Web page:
Brad Woodhouse explains why “Why Democrats are winning on health care” at The Hill: “The elections last week confirmed what we know to be true — health care is the number one issue for voters. Just as health care propelled House Democrats to win the majority in 2018, it once again delivered for Democrats in 2019 and is poised to be the issue that helps Democrats win elections in 2020…We are roughly a year from the 2020 elections and there’s every indication that health care will remain at the very top of voters concerns. Between now and then there will be a likely decision in the Trump-Republican lawsuit to overturn the Affordable Care Act, which, if successful, would strip coverage from 20 million Americans and protections from 135 million more with pre-existing conditions. Democrats should be reminding voters of that fact every day…Looking ahead to next year, the argument for Democrats to keep winning on health care is a simple and effective one: focus on costs, focus on expanding access and contrast Democrats’ positive vision with that of Republican’s repeated and ongoing efforts to sabotage American health care.”

At The Atlantic, Ronald Brownstein writes, “Perhaps the best that Democrats can do is persuade voters who already disapprove of Trump to fully back his removal. In the most recent Quinnipiac national survey, Trump’s supporters remained a brick wall on impeachment: Among voters who say they approve of his overall job performance, 99 percent oppose impeachment. Just 8 percent of those voters said he was acting to advance his personal, rather than the national, interest in his dealings with Ukraine…But voters otherwise skeptical of Trump aren’t as unified in their views about removing him. In the same poll, 94 percent of voters who disapprove of Trump’s performance say he was pursuing his own interests in Ukraine. A considerably smaller share of those voters, 81 percent, said they believe he should be impeached and removed. Similarly, just 79 percent of those who said he was pursuing his personal interests now support his removal. With the hearings, Democrats may have a chance to close the gap between those who express a negative opinion about Trump and support his removal, and those who think similarly but don’t want him removed.”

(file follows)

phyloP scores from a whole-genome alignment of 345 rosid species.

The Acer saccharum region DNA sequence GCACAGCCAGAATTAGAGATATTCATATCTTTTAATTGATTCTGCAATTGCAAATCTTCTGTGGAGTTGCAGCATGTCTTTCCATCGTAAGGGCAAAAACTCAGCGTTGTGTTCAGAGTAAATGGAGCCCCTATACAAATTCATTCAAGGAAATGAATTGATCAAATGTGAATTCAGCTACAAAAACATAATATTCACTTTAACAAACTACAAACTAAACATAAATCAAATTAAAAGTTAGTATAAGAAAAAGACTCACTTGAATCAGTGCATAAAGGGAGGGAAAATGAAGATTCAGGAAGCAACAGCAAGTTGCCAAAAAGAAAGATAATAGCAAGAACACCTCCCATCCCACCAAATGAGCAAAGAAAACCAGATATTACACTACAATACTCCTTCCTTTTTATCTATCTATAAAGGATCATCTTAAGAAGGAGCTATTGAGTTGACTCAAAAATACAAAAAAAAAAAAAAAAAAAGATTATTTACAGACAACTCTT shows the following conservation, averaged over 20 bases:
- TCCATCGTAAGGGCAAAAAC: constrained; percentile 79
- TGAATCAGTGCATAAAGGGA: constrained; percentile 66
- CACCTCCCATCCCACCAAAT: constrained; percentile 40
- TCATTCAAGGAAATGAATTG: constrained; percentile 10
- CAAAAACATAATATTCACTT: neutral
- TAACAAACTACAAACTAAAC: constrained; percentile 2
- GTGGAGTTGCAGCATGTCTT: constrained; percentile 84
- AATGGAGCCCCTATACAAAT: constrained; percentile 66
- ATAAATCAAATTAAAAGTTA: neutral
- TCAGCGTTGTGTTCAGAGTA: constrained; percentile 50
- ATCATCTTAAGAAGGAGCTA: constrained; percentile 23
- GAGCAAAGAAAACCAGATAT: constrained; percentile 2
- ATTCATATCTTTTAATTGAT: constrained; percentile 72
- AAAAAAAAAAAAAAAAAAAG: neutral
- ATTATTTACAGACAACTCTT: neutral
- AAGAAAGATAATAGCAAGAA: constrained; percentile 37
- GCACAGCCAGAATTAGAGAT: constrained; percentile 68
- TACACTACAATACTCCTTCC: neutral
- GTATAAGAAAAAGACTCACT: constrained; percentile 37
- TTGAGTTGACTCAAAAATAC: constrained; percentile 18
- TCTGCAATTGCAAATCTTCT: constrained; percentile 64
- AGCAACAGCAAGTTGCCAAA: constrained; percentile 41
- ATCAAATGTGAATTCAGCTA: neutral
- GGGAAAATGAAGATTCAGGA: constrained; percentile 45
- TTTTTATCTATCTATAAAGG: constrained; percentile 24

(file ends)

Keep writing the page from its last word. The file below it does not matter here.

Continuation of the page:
“The gap between those groups is especially pronounced within two key blocs in the modern Democratic coalition: college-educated whites and young people,” Brownstein continues. “While 60 percent of college-educated whites said Trump was acting in his own interest in Ukraine, and 58 percent disapprove of his job performance, just 47 percent backed his removal. The gap was even more pronounced among young adults ages 18 to 34. Sixty-seven percent thought Trump was pursuing his own interests in Ukraine, and 61 percent disapprove of his job performance. But, again, only 47 percent supported his removal. With other groups important to Democrats, including seniors and African Americans, there was a smaller gap between negative attitudes toward Trump and positive feelings toward his removal.”